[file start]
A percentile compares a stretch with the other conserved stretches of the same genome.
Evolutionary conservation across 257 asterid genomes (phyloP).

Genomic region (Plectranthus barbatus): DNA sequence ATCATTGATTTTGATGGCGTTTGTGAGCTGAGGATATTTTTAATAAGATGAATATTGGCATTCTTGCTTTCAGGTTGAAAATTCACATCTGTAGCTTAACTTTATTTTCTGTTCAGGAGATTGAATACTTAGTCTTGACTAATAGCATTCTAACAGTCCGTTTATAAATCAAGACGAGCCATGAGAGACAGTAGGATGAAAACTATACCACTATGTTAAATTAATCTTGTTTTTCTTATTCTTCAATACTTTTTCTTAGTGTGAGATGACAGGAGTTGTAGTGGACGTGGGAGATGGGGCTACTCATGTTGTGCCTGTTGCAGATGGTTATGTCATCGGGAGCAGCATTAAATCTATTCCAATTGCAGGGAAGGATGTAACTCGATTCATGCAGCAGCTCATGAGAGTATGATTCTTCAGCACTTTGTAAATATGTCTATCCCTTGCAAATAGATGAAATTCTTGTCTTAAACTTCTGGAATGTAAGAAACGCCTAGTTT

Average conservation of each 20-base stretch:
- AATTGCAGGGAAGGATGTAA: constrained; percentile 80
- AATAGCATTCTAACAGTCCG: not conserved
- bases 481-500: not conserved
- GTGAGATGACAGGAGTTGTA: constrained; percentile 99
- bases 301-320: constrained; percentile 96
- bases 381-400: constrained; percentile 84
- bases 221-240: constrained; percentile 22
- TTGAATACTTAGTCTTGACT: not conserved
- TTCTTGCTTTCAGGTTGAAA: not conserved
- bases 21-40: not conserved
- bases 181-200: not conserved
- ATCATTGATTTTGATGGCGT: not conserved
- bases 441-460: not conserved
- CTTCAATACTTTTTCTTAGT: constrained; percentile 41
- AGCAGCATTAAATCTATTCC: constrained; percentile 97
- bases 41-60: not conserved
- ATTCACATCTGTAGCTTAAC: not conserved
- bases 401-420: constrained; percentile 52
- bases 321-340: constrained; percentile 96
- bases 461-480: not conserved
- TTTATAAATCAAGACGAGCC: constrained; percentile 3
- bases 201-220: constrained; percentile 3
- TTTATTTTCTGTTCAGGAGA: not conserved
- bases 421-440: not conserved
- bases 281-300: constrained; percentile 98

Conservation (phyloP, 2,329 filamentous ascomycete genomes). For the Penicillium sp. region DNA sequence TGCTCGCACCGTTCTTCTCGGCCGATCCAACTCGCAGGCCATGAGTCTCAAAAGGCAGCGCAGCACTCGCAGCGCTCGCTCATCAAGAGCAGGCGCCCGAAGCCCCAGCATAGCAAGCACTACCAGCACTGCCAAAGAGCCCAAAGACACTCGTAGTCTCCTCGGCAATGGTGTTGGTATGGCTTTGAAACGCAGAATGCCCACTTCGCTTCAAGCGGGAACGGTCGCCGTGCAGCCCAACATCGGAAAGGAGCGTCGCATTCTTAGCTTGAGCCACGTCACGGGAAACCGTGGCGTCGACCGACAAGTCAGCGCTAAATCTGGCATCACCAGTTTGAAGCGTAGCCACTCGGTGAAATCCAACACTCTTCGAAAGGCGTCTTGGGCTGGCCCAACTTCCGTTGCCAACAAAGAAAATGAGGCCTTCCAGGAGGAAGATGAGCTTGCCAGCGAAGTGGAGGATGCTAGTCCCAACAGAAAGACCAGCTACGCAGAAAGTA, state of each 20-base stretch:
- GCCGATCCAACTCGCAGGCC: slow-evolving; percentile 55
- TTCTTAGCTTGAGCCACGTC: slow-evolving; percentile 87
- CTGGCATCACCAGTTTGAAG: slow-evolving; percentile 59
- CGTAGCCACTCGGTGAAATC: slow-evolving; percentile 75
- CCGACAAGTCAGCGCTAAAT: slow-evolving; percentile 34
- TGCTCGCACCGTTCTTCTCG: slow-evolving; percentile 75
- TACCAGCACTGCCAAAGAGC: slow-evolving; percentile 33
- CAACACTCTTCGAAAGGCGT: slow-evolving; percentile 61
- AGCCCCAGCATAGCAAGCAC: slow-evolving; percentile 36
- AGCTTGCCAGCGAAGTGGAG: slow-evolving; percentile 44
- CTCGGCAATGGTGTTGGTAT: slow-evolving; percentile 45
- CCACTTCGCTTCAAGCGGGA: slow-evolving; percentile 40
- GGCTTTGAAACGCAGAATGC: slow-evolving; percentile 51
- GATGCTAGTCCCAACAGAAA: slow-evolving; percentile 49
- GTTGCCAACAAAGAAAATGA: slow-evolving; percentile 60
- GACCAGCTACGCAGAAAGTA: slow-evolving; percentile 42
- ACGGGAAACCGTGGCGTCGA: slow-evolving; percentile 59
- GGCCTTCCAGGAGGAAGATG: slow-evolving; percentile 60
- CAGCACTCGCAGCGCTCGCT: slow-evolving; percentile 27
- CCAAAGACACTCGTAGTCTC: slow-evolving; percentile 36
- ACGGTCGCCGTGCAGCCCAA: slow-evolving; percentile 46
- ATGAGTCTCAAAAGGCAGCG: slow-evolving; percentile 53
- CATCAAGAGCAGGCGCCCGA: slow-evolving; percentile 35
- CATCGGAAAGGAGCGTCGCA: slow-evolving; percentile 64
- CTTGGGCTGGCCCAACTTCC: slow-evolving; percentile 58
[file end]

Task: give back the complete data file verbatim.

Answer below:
A percentile compares a stretch with the other conserved stretches of the same genome.
Evolutionary conservation across 257 asterid genomes (phyloP).

Genomic region (Plectranthus barbatus): DNA sequence ATCATTGATTTTGATGGCGTTTGTGAGCTGAGGATATTTTTAATAAGATGAATATTGGCATTCTTGCTTTCAGGTTGAAAATTCACATCTGTAGCTTAACTTTATTTTCTGTTCAGGAGATTGAATACTTAGTCTTGACTAATAGCATTCTAACAGTCCGTTTATAAATCAAGACGAGCCATGAGAGACAGTAGGATGAAAACTATACCACTATGTTAAATTAATCTTGTTTTTCTTATTCTTCAATACTTTTTCTTAGTGTGAGATGACAGGAGTTGTAGTGGACGTGGGAGATGGGGCTACTCATGTTGTGCCTGTTGCAGATGGTTATGTCATCGGGAGCAGCATTAAATCTATTCCAATTGCAGGGAAGGATGTAACTCGATTCATGCAGCAGCTCATGAGAGTATGATTCTTCAGCACTTTGTAAATATGTCTATCCCTTGCAAATAGATGAAATTCTTGTCTTAAACTTCTGGAATGTAAGAAACGCCTAGTTT

Average conservation of each 20-base stretch:
- AATTGCAGGGAAGGATGTAA: constrained; percentile 80
- AATAGCATTCTAACAGTCCG: not conserved
- bases 481-500: not conserved
- GTGAGATGACAGGAGTTGTA: constrained; percentile 99
- bases 301-320: constrained; percentile 96
- bases 381-400: constrained; percentile 84
- bases 221-240: constrained; percentile 22
- TTGAATACTTAGTCTTGACT: not conserved
- TTCTTGCTTTCAGGTTGAAA: not conserved
- bases 21-40: not conserved
- bases 181-200: not conserved
- ATCATTGATTTTGATGGCGT: not conserved
- bases 441-460: not conserved
- CTTCAATACTTTTTCTTAGT: constrained; percentile 41
- AGCAGCATTAAATCTATTCC: constrained; percentile 97
- bases 41-60: not conserved
- ATTCACATCTGTAGCTTAAC: not conserved
- bases 401-420: constrained; percentile 52
- bases 321-340: constrained; percentile 96
- bases 461-480: not conserved
- TTTATAAATCAAGACGAGCC: constrained; percentile 3
- bases 201-220: constrained; percentile 3
- TTTATTTTCTGTTCAGGAGA: not conserved
- bases 421-440: not conserved
- bases 281-300: constrained; percentile 98

Conservation (phyloP, 2,329 filamentous ascomycete genomes). For the Penicillium sp. region DNA sequence TGCTCGCACCGTTCTTCTCGGCCGATCCAACTCGCAGGCCATGAGTCTCAAAAGGCAGCGCAGCACTCGCAGCGCTCGCTCATCAAGAGCAGGCGCCCGAAGCCCCAGCATAGCAAGCACTACCAGCACTGCCAAAGAGCCCAAAGACACTCGTAGTCTCCTCGGCAATGGTGTTGGTATGGCTTTGAAACGCAGAATGCCCACTTCGCTTCAAGCGGGAACGGTCGCCGTGCAGCCCAACATCGGAAAGGAGCGTCGCATTCTTAGCTTGAGCCACGTCACGGGAAACCGTGGCGTCGACCGACAAGTCAGCGCTAAATCTGGCATCACCAGTTTGAAGCGTAGCCACTCGGTGAAATCCAACACTCTTCGAAAGGCGTCTTGGGCTGGCCCAACTTCCGTTGCCAACAAAGAAAATGAGGCCTTCCAGGAGGAAGATGAGCTTGCCAGCGAAGTGGAGGATGCTAGTCCCAACAGAAAGACCAGCTACGCAGAAAGTA, state of each 20-base stretch:
- GCCGATCCAACTCGCAGGCC: slow-evolving; percentile 55
- TTCTTAGCTTGAGCCACGTC: slow-evolving; percentile 87
- CTGGCATCACCAGTTTGAAG: slow-evolving; percentile 59
- CGTAGCCACTCGGTGAAATC: slow-evolving; percentile 75
- CCGACAAGTCAGCGCTAAAT: slow-evolving; percentile 34
- TGCTCGCACCGTTCTTCTCG: slow-evolving; percentile 75
- TACCAGCACTGCCAAAGAGC: slow-evolving; percentile 33
- CAACACTCTTCGAAAGGCGT: slow-evolving; percentile 61
- AGCCCCAGCATAGCAAGCAC: slow-evolving; percentile 36
- AGCTTGCCAGCGAAGTGGAG: slow-evolving; percentile 44
- CTCGGCAATGGTGTTGGTAT: slow-evolving; percentile 45
- CCACTTCGCTTCAAGCGGGA: slow-evolving; percentile 40
- GGCTTTGAAACGCAGAATGC: slow-evolving; percentile 51
- GATGCTAGTCCCAACAGAAA: slow-evolving; percentile 49
- GTTGCCAACAAAGAAAATGA: slow-evolving; percentile 60
- GACCAGCTACGCAGAAAGTA: slow-evolving; percentile 42
- ACGGGAAACCGTGGCGTCGA: slow-evolving; percentile 59
- GGCCTTCCAGGAGGAAGATG: slow-evolving; percentile 60
- CAGCACTCGCAGCGCTCGCT: slow-evolving; percentile 27
- CCAAAGACACTCGTAGTCTC: slow-evolving; percentile 36
- ACGGTCGCCGTGCAGCCCAA: slow-evolving; percentile 46
- ATGAGTCTCAAAAGGCAGCG: slow-evolving; percentile 53
- CATCAAGAGCAGGCGCCCGA: slow-evolving; percentile 35
- CATCGGAAAGGAGCGTCGCA: slow-evolving; percentile 64
- CTTGGGCTGGCCCAACTTCC: slow-evolving; percentile 58